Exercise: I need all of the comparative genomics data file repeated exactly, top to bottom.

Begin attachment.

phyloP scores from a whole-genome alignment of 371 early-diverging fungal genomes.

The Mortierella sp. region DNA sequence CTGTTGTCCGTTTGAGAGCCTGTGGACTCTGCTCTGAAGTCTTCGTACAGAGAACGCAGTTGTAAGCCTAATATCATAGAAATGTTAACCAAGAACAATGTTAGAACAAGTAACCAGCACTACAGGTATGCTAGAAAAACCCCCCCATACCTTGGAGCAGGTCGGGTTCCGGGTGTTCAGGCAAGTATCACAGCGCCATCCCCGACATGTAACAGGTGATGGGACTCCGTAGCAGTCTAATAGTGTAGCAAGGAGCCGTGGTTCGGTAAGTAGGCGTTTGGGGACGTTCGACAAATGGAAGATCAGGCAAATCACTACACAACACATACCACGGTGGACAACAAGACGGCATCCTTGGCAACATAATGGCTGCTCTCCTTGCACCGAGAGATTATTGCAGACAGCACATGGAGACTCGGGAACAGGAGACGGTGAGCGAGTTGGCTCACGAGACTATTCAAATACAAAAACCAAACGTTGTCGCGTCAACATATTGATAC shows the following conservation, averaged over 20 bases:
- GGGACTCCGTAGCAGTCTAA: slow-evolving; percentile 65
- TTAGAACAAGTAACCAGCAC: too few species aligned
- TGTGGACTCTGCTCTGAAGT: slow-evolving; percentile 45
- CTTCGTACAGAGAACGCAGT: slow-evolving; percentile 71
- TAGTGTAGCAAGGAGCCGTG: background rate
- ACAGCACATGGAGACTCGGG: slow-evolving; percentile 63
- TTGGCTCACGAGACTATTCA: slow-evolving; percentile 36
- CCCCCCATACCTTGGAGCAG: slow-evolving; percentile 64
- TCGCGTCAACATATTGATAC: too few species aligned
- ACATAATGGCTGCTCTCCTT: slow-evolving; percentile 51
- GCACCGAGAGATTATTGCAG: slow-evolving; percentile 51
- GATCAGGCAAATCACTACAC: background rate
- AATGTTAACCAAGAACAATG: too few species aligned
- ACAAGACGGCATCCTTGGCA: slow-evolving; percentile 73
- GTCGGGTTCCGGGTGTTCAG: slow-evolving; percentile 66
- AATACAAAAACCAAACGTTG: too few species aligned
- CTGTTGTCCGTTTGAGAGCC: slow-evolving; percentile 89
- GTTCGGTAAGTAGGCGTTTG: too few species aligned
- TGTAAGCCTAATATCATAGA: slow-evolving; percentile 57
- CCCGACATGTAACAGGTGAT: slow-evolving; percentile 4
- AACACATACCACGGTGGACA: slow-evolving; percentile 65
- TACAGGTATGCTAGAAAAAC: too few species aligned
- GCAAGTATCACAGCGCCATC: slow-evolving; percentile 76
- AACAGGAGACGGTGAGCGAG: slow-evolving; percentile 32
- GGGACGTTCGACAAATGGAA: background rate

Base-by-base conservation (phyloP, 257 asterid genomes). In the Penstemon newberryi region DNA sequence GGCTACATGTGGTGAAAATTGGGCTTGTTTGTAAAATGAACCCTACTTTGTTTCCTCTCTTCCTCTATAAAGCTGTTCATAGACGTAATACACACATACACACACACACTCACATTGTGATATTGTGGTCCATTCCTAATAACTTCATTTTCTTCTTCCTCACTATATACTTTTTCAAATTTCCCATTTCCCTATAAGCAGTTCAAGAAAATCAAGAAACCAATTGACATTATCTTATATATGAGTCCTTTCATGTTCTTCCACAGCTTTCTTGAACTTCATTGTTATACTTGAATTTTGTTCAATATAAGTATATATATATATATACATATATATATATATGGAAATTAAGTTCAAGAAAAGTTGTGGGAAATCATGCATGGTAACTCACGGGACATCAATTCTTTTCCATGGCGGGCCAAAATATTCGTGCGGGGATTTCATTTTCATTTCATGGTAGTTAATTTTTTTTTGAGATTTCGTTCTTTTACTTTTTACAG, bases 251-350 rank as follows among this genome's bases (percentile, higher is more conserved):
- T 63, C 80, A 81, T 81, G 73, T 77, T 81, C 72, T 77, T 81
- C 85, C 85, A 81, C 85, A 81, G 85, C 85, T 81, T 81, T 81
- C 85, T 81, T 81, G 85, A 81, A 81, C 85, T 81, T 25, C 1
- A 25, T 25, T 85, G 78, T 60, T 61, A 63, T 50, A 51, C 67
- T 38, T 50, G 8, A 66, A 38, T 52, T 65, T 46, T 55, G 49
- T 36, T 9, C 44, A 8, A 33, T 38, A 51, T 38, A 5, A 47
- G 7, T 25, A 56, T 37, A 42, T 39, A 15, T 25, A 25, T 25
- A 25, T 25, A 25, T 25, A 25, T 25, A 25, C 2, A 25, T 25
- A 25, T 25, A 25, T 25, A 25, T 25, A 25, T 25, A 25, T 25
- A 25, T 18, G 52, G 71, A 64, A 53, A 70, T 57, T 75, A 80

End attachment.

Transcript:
phyloP scores from a whole-genome alignment of 371 early-diverging fungal genomes.

The Mortierella sp. region DNA sequence CTGTTGTCCGTTTGAGAGCCTGTGGACTCTGCTCTGAAGTCTTCGTACAGAGAACGCAGTTGTAAGCCTAATATCATAGAAATGTTAACCAAGAACAATGTTAGAACAAGTAACCAGCACTACAGGTATGCTAGAAAAACCCCCCCATACCTTGGAGCAGGTCGGGTTCCGGGTGTTCAGGCAAGTATCACAGCGCCATCCCCGACATGTAACAGGTGATGGGACTCCGTAGCAGTCTAATAGTGTAGCAAGGAGCCGTGGTTCGGTAAGTAGGCGTTTGGGGACGTTCGACAAATGGAAGATCAGGCAAATCACTACACAACACATACCACGGTGGACAACAAGACGGCATCCTTGGCAACATAATGGCTGCTCTCCTTGCACCGAGAGATTATTGCAGACAGCACATGGAGACTCGGGAACAGGAGACGGTGAGCGAGTTGGCTCACGAGACTATTCAAATACAAAAACCAAACGTTGTCGCGTCAACATATTGATAC shows the following conservation, averaged over 20 bases:
- GGGACTCCGTAGCAGTCTAA: slow-evolving; percentile 65
- TTAGAACAAGTAACCAGCAC: too few species aligned
- TGTGGACTCTGCTCTGAAGT: slow-evolving; percentile 45
- CTTCGTACAGAGAACGCAGT: slow-evolving; percentile 71
- TAGTGTAGCAAGGAGCCGTG: background rate
- ACAGCACATGGAGACTCGGG: slow-evolving; percentile 63
- TTGGCTCACGAGACTATTCA: slow-evolving; percentile 36
- CCCCCCATACCTTGGAGCAG: slow-evolving; percentile 64
- TCGCGTCAACATATTGATAC: too few species aligned
- ACATAATGGCTGCTCTCCTT: slow-evolving; percentile 51
- GCACCGAGAGATTATTGCAG: slow-evolving; percentile 51
- GATCAGGCAAATCACTACAC: background rate
- AATGTTAACCAAGAACAATG: too few species aligned
- ACAAGACGGCATCCTTGGCA: slow-evolving; percentile 73
- GTCGGGTTCCGGGTGTTCAG: slow-evolving; percentile 66
- AATACAAAAACCAAACGTTG: too few species aligned
- CTGTTGTCCGTTTGAGAGCC: slow-evolving; percentile 89
- GTTCGGTAAGTAGGCGTTTG: too few species aligned
- TGTAAGCCTAATATCATAGA: slow-evolving; percentile 57
- CCCGACATGTAACAGGTGAT: slow-evolving; percentile 4
- AACACATACCACGGTGGACA: slow-evolving; percentile 65
- TACAGGTATGCTAGAAAAAC: too few species aligned
- GCAAGTATCACAGCGCCATC: slow-evolving; percentile 76
- AACAGGAGACGGTGAGCGAG: slow-evolving; percentile 32
- GGGACGTTCGACAAATGGAA: background rate

Base-by-base conservation (phyloP, 257 asterid genomes). In the Penstemon newberryi region DNA sequence GGCTACATGTGGTGAAAATTGGGCTTGTTTGTAAAATGAACCCTACTTTGTTTCCTCTCTTCCTCTATAAAGCTGTTCATAGACGTAATACACACATACACACACACACTCACATTGTGATATTGTGGTCCATTCCTAATAACTTCATTTTCTTCTTCCTCACTATATACTTTTTCAAATTTCCCATTTCCCTATAAGCAGTTCAAGAAAATCAAGAAACCAATTGACATTATCTTATATATGAGTCCTTTCATGTTCTTCCACAGCTTTCTTGAACTTCATTGTTATACTTGAATTTTGTTCAATATAAGTATATATATATATATACATATATATATATATGGAAATTAAGTTCAAGAAAAGTTGTGGGAAATCATGCATGGTAACTCACGGGACATCAATTCTTTTCCATGGCGGGCCAAAATATTCGTGCGGGGATTTCATTTTCATTTCATGGTAGTTAATTTTTTTTTGAGATTTCGTTCTTTTACTTTTTACAG, bases 251-350 rank as follows among this genome's bases (percentile, higher is more conserved):
- T 63, C 80, A 81, T 81, G 73, T 77, T 81, C 72, T 77, T 81
- C 85, C 85, A 81, C 85, A 81, G 85, C 85, T 81, T 81, T 81
- C 85, T 81, T 81, G 85, A 81, A 81, C 85, T 81, T 25, C 1
- A 25, T 25, T 85, G 78, T 60, T 61, A 63, T 50, A 51, C 67
- T 38, T 50, G 8, A 66, A 38, T 52, T 65, T 46, T 55, G 49
- T 36, T 9, C 44, A 8, A 33, T 38, A 51, T 38, A 5, A 47
- G 7, T 25, A 56, T 37, A 42, T 39, A 15, T 25, A 25, T 25
- A 25, T 25, A 25, T 25, A 25, T 25, A 25, C 2, A 25, T 25
- A 25, T 25, A 25, T 25, A 25, T 25, A 25, T 25, A 25, T 25
- A 25, T 18, G 52, G 71, A 64, A 53, A 70, T 57, T 75, A 80